The year 2020 irrevocably transformed how we live and work. While increasing numbers of workplaces seem ready to continue embracing remote work—either entirely or partially—as an option, the old theme of achieving work-life balance has been again thrown into vivid relief in the emerging remote work era.
Before the COVID-19 pandemic, the dividing line between a person’s life on the job and their personal and family life was much more distinct than it is now for many professionals. And working from home, which in early 2020 sounded like a welcome respite for anyone fortunate enough to be able to do it, now has a burnout syndrome of its own.
Over the past year, it’s become common to hear people in a range of jobs express their struggles as work and life blur and “bleed” into one another. By now, most of us have been there for some version of the following: a barking dog, a kettle boiling over, a spouse interrupting a video conference, a child’s cry of distress from the other room shattering the focus of a Zoom meeting.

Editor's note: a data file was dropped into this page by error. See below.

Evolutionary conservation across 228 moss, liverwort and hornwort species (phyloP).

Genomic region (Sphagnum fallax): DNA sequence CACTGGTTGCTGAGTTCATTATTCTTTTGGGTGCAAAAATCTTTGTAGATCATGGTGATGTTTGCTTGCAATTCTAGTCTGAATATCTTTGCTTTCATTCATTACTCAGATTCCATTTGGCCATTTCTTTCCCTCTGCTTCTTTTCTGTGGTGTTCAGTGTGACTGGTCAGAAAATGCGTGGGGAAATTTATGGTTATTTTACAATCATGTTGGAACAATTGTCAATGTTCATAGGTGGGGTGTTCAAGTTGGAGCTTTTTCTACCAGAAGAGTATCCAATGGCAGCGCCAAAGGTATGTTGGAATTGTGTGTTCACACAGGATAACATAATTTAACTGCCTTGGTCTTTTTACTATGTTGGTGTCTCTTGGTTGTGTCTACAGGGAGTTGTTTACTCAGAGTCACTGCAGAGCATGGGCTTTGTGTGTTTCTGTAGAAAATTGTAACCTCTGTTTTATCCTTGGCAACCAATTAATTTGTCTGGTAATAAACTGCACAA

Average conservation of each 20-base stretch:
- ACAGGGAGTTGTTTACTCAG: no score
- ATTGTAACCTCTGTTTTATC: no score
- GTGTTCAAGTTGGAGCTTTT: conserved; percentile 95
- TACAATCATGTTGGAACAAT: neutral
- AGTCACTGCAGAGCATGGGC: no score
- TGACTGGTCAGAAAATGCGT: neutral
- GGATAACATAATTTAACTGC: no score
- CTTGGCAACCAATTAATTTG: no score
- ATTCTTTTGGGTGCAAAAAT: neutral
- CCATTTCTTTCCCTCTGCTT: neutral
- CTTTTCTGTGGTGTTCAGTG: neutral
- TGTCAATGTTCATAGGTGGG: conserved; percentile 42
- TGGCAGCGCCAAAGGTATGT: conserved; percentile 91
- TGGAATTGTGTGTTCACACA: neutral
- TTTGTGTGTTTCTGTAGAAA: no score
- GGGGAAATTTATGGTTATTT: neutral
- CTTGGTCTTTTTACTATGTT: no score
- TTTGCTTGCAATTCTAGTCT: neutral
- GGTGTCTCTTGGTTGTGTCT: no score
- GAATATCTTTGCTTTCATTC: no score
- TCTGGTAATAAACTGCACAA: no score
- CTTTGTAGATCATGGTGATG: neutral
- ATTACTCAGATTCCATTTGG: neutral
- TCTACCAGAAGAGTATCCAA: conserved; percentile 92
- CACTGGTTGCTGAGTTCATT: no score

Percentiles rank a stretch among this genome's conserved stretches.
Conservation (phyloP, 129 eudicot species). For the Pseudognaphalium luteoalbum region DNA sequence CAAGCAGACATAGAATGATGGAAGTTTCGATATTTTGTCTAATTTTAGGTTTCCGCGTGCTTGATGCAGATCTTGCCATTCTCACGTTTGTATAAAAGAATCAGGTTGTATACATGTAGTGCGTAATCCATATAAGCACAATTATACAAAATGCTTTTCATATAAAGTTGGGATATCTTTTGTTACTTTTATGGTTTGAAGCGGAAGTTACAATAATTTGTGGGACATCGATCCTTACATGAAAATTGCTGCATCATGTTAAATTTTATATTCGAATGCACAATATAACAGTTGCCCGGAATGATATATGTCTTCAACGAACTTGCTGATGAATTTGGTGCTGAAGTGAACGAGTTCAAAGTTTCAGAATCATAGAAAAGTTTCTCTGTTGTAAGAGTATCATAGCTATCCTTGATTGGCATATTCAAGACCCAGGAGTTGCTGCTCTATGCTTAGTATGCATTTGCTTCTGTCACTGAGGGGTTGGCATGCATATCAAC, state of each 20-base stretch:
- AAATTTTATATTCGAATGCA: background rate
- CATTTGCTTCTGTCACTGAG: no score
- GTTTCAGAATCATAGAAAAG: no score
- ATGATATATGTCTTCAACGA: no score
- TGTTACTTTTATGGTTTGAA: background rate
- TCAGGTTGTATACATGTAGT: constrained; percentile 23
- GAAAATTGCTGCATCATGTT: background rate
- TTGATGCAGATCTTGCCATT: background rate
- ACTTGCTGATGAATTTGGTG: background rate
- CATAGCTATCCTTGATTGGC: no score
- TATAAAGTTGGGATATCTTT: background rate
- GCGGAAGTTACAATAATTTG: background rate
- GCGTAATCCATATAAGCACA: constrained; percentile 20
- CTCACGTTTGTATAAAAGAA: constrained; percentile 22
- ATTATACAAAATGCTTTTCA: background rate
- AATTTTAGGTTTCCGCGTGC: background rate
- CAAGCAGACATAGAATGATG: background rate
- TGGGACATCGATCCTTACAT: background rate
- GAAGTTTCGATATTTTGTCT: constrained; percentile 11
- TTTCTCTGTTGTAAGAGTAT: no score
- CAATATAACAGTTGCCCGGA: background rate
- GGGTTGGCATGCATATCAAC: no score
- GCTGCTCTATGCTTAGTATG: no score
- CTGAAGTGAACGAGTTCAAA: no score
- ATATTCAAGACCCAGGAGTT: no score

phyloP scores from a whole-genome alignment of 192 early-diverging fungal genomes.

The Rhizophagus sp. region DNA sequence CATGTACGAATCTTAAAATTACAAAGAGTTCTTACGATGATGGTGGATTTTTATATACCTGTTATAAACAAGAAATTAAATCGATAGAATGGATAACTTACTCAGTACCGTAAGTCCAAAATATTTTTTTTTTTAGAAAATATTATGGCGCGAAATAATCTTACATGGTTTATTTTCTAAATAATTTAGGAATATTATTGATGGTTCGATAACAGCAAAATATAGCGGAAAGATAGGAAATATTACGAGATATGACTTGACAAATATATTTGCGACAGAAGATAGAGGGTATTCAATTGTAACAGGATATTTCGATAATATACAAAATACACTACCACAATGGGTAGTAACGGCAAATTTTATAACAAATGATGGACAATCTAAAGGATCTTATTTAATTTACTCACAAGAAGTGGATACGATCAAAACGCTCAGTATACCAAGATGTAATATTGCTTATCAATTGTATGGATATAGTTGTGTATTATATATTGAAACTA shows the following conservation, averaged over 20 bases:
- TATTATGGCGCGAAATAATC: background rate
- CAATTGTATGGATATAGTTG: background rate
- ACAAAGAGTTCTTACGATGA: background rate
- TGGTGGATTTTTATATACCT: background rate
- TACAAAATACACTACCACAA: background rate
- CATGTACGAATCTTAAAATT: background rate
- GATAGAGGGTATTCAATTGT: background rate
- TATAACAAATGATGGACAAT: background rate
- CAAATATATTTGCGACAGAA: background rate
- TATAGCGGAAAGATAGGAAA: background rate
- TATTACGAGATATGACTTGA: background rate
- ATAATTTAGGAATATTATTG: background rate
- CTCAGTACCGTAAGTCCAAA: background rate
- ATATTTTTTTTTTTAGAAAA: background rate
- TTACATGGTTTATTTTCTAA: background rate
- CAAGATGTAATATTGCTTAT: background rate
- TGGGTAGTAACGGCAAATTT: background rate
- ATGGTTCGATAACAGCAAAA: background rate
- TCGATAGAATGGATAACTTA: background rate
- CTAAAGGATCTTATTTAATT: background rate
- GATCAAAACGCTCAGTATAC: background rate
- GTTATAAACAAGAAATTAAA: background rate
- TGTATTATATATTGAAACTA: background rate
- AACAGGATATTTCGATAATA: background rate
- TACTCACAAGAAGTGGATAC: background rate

The stress for two-job work-from-home families can be particularly acute, with the activities of each partner’s job bumping up against those of the other as they try to share the duties of caring for and educating children from home.
For many working from home, your office becomes your home and your home becomes your office, which can lead to the feeling that you can never really step away from work at all.
A recent study conducted by Telus International discovered that more than 50 percent of remote employees surveyed had not asked for a mental health day off since they began working under pandemic conditions, even though almost all of the respondents said it’s important to take vacations while working from home. Meanwhile, another recent study found that less than a quarter of telecommuters rated their work-life balance as “very good.”